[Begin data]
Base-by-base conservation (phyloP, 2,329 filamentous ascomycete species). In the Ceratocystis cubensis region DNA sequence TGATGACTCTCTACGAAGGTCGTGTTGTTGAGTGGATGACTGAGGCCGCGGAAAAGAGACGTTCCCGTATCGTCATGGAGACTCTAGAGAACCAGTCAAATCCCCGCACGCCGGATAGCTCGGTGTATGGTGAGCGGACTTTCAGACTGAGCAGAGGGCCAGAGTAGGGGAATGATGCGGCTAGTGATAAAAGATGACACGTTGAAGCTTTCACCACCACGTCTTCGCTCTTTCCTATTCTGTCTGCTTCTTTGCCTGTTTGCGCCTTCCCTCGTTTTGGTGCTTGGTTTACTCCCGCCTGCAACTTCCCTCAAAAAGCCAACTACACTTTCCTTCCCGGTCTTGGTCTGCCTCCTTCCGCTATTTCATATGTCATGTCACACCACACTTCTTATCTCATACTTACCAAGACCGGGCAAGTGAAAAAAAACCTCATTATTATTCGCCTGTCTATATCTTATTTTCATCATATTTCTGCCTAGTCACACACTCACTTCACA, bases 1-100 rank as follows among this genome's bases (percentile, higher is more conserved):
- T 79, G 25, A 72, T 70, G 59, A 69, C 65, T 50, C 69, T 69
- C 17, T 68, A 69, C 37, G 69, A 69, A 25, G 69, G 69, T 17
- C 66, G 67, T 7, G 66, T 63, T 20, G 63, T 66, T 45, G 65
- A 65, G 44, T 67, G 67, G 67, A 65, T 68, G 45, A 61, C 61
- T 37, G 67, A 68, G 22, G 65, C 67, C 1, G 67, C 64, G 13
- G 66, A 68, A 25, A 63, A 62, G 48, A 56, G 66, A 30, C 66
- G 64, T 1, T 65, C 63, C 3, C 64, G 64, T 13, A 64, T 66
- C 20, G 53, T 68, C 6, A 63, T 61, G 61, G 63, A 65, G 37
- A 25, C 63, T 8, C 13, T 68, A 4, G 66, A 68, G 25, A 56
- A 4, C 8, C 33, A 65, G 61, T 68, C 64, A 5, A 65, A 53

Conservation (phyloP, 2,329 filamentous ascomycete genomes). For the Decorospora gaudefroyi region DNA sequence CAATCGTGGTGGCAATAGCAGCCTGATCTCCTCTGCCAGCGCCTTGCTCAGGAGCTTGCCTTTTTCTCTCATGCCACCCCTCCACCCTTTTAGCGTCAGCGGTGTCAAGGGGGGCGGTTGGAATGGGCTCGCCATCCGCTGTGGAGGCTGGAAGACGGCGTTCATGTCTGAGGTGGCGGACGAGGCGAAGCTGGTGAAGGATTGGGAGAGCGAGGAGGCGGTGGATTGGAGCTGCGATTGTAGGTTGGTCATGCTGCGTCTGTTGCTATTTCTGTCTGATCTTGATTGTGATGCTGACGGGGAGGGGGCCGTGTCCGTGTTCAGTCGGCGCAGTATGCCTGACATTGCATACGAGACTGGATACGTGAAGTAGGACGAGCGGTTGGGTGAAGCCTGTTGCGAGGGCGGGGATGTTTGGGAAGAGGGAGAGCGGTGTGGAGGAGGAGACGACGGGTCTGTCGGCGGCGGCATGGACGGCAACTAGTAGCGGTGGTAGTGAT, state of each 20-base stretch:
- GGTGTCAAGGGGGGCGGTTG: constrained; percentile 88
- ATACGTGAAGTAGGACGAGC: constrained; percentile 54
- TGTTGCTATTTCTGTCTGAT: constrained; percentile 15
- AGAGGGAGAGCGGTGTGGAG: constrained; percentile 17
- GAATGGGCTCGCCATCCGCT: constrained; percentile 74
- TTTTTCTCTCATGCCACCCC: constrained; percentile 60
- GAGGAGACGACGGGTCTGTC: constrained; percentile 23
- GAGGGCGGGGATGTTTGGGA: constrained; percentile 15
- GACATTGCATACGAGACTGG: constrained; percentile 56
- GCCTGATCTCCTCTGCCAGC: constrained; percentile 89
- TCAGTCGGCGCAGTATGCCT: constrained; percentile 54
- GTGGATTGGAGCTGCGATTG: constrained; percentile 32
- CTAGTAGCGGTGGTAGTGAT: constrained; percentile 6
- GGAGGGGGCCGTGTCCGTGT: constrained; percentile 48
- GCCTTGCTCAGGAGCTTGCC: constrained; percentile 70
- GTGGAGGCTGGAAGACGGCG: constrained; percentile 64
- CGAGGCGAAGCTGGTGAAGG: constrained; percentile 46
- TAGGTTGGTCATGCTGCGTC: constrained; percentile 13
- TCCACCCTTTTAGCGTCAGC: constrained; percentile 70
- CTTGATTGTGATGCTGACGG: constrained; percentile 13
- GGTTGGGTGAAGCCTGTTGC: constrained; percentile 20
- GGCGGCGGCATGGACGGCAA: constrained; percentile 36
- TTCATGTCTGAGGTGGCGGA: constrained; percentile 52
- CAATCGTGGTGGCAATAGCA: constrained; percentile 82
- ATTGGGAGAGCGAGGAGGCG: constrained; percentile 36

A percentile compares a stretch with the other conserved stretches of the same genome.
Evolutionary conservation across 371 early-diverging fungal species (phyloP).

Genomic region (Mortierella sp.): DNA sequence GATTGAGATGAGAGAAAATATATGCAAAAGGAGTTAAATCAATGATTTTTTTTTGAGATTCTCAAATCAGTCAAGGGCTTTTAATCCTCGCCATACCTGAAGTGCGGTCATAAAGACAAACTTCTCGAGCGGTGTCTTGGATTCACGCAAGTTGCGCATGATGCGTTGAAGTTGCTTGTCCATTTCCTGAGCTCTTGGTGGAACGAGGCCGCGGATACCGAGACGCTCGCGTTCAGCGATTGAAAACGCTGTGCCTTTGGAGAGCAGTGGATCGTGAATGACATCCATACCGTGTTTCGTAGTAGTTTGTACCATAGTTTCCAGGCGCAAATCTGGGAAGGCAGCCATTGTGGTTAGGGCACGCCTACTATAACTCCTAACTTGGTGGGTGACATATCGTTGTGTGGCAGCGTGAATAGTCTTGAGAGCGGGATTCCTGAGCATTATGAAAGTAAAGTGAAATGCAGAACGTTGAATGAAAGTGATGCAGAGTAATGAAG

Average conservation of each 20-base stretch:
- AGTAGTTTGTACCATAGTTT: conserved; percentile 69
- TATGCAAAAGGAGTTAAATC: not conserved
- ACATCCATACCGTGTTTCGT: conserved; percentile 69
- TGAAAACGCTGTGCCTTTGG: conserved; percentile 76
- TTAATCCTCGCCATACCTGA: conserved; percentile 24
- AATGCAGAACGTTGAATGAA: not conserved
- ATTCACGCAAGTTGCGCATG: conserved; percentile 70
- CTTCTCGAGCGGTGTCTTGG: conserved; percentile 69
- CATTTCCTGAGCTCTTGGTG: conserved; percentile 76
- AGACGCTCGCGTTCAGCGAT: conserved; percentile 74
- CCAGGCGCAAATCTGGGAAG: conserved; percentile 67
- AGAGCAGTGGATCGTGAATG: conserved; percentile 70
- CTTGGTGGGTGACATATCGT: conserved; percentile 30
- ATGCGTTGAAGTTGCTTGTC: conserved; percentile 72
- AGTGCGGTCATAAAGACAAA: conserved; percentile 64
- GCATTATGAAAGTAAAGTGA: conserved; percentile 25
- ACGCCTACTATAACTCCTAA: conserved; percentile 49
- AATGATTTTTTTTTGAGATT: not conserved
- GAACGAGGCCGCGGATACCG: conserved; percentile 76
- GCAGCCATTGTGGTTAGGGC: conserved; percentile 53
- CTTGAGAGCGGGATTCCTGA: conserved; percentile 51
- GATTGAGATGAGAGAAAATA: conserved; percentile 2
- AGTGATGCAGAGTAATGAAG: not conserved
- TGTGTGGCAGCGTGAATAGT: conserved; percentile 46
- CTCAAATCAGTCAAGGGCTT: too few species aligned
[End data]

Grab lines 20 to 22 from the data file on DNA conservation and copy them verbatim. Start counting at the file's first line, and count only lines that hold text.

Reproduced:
- GAGGGCGGGGATGTTTGGGA: constrained; percentile 15
- GACATTGCATACGAGACTGG: constrained; percentile 56
- GCCTGATCTCCTCTGCCAGC: constrained; percentile 89